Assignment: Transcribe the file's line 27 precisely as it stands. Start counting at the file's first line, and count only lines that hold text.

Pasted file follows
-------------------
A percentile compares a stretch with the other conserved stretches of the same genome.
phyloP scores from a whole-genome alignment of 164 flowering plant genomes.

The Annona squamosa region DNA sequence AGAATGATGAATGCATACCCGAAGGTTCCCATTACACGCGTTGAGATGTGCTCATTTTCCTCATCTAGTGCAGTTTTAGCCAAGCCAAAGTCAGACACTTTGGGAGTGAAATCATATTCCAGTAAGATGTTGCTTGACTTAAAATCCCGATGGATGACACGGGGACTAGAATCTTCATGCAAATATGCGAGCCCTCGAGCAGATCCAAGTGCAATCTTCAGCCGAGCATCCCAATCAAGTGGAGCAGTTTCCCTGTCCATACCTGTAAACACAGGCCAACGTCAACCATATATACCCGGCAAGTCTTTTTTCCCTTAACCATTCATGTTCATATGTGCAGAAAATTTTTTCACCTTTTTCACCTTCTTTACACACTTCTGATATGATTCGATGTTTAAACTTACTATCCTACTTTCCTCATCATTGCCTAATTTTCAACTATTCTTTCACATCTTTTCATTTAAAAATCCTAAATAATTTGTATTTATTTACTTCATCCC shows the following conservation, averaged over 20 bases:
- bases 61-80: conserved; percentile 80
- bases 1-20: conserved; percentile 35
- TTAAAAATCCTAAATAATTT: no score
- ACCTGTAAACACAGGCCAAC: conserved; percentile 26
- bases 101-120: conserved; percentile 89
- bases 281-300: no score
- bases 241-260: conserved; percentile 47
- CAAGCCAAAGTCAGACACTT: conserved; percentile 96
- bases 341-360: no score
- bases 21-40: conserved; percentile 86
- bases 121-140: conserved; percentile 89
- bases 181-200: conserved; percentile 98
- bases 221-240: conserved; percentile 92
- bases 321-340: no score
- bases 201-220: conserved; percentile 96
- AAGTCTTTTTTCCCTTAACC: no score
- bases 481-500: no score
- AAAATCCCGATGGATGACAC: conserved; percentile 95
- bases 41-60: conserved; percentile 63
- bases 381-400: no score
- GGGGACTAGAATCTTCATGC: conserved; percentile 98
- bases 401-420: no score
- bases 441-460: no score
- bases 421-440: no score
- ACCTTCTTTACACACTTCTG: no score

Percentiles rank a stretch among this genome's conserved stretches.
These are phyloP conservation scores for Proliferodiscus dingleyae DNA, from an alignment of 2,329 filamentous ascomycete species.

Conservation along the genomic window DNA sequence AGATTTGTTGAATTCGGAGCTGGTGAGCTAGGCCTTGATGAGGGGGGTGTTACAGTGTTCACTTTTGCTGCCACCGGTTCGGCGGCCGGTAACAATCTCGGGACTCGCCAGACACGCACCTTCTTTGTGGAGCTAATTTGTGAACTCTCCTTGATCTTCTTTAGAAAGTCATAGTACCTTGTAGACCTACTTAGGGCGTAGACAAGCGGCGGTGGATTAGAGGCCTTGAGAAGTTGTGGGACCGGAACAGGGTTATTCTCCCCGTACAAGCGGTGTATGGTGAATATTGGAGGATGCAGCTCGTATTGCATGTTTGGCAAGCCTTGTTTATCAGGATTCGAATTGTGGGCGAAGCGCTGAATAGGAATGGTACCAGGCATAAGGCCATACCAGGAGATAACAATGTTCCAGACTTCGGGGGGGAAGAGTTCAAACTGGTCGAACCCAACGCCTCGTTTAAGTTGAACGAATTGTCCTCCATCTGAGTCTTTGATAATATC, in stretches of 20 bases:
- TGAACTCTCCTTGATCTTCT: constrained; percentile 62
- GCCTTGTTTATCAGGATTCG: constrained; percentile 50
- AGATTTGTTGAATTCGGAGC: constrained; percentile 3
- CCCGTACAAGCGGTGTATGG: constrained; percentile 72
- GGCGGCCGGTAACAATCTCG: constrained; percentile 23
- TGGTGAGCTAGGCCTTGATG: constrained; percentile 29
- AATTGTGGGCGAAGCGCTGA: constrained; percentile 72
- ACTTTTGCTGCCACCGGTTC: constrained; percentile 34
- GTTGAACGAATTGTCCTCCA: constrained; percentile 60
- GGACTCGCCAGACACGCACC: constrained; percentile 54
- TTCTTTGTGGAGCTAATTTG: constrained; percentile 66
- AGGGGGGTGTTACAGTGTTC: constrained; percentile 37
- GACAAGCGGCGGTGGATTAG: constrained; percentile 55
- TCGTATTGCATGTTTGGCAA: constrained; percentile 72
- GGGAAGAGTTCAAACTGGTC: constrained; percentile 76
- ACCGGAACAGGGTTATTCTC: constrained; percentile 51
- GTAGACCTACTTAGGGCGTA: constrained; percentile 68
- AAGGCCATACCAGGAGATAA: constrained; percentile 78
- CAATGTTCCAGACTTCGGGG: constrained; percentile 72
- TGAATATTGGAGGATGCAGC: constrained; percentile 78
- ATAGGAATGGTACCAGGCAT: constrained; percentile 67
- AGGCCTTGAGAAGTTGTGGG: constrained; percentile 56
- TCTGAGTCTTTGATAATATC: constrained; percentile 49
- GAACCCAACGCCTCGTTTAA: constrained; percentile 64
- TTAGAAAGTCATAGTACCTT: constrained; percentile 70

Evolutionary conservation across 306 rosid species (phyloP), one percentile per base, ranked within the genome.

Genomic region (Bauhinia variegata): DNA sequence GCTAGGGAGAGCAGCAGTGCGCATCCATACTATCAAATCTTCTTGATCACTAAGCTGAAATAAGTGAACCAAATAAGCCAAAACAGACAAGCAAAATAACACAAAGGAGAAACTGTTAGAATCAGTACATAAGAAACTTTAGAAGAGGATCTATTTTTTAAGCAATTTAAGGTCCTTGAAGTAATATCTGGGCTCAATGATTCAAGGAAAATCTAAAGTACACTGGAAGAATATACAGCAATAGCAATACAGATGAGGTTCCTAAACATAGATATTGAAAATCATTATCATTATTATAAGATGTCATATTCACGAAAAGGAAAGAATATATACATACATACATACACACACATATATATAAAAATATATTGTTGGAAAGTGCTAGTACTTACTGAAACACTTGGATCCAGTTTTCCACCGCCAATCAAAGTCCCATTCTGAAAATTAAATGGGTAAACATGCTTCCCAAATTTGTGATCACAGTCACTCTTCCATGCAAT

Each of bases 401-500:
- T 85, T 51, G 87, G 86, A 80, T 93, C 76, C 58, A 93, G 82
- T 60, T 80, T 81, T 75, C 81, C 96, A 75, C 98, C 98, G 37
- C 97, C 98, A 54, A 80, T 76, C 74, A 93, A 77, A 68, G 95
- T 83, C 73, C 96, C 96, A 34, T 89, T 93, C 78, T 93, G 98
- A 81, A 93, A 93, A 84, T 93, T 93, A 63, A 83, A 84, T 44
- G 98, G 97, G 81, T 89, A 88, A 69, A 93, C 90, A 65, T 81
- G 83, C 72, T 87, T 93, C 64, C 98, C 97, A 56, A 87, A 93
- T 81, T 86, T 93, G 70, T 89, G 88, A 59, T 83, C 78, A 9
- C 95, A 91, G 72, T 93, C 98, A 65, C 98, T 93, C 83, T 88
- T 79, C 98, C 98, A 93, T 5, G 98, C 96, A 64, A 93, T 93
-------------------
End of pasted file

- bases 421-440: no score